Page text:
Twelve-Step Spirituality: Week 2
Steps Eight and Nine
Monday, June 6, 2016
Made a list of all persons we had harmed, and became willing to make amends to them all.
Made direct amends to such people wherever possible, except when to do so would injure them or others. 
Making a list of the persons we have harmed is a reversal of the normal egoic style of making lists of what others have done to us. We are only able to do it because of the housecleaning we’ve done in the previous steps. For most humans, there is only a slow softening of the heart and a gradual loosening of our attachment to our hurts, our victimhood as a past identity, or any need to punish or humiliate others. We grow into a sense of self-responsibility instead of blaming or accusing others.
Bill Wilson saw the Twelve Steps finally leading to emotional sobriety. Sobriety is not just about no longer drinking. The goal is to become spiritually awakened, to have found some degree of detachment from our own emotions. Our emotions are not bad until and unless we are attached to them; they are helpful indicators and symptoms of what’s going on, often subconsciously, within us. However, emotions are primarily “narcissistic reactions.” They’re self-referential because they are actually based in our body, not easily available to conscious control. The body carries all of our shame, guilt, childhood conditioning, and past hurts.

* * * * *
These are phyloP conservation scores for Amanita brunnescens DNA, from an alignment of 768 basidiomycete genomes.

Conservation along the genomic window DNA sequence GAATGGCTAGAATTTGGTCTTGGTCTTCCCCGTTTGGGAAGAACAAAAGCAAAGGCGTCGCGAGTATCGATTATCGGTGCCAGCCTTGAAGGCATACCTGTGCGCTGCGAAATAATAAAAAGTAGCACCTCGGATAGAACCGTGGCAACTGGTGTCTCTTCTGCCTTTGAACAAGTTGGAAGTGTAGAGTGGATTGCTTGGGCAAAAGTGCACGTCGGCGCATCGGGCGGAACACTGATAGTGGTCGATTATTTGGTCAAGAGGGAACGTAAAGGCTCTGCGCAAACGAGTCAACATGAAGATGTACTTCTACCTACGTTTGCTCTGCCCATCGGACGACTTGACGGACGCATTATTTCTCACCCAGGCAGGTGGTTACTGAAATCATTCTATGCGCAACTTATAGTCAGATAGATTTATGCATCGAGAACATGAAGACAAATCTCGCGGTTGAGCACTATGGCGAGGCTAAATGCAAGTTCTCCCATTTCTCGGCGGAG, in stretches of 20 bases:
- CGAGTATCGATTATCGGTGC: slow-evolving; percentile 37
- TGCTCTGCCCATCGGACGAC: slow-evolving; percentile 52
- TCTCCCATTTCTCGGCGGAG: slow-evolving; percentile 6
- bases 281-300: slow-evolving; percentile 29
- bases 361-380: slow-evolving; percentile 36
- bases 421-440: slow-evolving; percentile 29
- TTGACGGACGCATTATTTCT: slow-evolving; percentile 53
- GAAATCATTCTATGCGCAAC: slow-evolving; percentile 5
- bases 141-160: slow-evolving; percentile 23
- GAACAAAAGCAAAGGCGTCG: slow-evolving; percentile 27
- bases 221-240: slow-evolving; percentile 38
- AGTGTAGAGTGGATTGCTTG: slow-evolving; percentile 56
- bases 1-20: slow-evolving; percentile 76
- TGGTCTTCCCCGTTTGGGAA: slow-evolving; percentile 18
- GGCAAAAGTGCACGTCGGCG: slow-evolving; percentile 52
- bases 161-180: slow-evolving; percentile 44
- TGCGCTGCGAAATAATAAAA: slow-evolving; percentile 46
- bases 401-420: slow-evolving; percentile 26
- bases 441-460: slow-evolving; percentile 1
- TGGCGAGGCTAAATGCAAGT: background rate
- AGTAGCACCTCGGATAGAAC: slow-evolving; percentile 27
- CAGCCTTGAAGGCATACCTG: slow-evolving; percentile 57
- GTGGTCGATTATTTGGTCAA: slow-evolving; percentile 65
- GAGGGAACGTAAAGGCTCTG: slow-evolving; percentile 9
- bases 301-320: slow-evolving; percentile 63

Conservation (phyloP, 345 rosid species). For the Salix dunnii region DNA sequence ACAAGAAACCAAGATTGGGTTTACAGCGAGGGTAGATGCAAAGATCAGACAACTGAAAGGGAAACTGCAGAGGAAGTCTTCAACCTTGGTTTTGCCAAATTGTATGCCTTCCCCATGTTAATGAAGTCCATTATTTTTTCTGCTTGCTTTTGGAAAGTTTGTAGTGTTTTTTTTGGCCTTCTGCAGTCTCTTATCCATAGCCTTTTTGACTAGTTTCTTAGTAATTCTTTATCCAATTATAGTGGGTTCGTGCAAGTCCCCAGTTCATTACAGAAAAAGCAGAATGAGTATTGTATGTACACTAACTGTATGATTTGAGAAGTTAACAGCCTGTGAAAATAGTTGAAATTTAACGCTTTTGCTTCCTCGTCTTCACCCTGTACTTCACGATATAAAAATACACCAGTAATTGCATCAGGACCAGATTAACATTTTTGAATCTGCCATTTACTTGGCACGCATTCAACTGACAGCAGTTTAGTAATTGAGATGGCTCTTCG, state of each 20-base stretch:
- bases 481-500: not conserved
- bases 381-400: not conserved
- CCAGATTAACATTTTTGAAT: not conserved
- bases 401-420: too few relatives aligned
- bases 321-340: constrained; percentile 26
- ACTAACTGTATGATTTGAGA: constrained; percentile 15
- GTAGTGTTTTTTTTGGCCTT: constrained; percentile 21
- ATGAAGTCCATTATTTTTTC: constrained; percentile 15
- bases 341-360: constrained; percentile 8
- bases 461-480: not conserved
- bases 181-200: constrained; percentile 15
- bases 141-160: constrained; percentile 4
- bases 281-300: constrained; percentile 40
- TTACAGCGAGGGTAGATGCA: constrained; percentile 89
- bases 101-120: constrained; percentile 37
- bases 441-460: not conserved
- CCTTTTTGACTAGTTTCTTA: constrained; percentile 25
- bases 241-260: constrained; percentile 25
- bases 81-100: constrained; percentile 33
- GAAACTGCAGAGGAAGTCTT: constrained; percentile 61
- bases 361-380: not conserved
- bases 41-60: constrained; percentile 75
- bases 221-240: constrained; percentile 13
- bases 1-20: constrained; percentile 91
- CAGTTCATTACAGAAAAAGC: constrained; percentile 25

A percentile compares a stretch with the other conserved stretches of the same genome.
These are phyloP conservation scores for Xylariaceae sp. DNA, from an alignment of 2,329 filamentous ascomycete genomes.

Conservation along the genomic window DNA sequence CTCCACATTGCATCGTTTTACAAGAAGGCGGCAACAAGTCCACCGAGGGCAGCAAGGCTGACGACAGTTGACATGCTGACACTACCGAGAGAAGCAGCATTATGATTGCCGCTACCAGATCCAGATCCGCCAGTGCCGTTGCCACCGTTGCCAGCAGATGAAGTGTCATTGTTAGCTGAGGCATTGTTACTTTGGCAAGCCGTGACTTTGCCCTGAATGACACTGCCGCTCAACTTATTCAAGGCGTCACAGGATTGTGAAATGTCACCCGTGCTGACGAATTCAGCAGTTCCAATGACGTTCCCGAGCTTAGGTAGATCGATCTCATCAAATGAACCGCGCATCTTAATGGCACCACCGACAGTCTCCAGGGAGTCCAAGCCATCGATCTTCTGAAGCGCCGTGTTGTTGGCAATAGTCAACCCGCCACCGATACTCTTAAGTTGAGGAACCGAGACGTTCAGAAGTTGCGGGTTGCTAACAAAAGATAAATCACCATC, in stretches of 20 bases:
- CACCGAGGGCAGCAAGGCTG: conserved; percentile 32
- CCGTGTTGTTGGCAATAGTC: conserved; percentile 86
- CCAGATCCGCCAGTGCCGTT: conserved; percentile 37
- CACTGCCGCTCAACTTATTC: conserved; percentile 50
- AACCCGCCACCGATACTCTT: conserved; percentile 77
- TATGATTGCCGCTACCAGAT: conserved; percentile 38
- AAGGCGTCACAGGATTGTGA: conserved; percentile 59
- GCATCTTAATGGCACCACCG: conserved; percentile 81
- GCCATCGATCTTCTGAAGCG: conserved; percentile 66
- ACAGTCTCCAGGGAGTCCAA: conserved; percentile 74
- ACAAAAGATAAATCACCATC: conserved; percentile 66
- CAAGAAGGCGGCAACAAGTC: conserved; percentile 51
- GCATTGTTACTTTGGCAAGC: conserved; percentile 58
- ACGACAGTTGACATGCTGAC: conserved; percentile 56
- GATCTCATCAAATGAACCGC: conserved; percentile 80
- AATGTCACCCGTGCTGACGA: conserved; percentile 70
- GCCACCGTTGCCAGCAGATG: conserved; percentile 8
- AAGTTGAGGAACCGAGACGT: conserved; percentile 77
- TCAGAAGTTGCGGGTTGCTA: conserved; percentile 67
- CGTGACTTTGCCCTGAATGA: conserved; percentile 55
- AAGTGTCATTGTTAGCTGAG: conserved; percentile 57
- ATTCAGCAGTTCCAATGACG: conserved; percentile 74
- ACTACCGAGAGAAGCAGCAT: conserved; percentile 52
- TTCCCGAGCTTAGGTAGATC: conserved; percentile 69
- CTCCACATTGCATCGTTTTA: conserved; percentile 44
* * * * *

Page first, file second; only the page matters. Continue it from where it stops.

We are all trying to get our programs for happiness met by one another, when only God can really meet them, so of course we’re going to be hurt and we are going to hurt others. Bill Wilson understood that we’ve got to stop depending on other people or outside events to meet our needs. We need to reverse the flow and draw it from the inside out—based on the absolute union between God and the soul—instead of from the outside in. Wilson often said, “It’s better to give than to receive” (see Acts 20:35). The union between God and the soul is the only stable, secure, and sustainable program for happiness.
Alcoholics Anonymous acknowledges that the process is gradual and in relationship with others:
There is a long period of reconstruction ahead. We must take the lead. A remorseful mumbling that we are sorry won’t fit the bill at all. We ought to sit down with the family and frankly analyze the past as we now see it, being very careful not to criticize them. Their defects may be glaring, but the chances are that our own actions are partly responsible. So we clean house with the family, asking each morning in meditation that our Higher Power show us the way of patience, tolerance, kindliness, and love.
The spiritual life is not a theory. We have to finally live it. . . . 
Gateway to Silence:
Thy will be done.
 “J,” A Simple Program: A Contemporary Translation of the Book “Alcoholics Anonymous” (Hyperion: 1996), 55.
 Ibid., 77.
Adapted from Richard Rohr, Breathing Under Water: Spirituality and the Twelve Steps (Franciscan Media: 2011), 73; and
Emotional Sobriety: Rewiring Our Programs for “Happiness” (Center for Action and Contemplation: 2011), CD, DVD, MP3 download.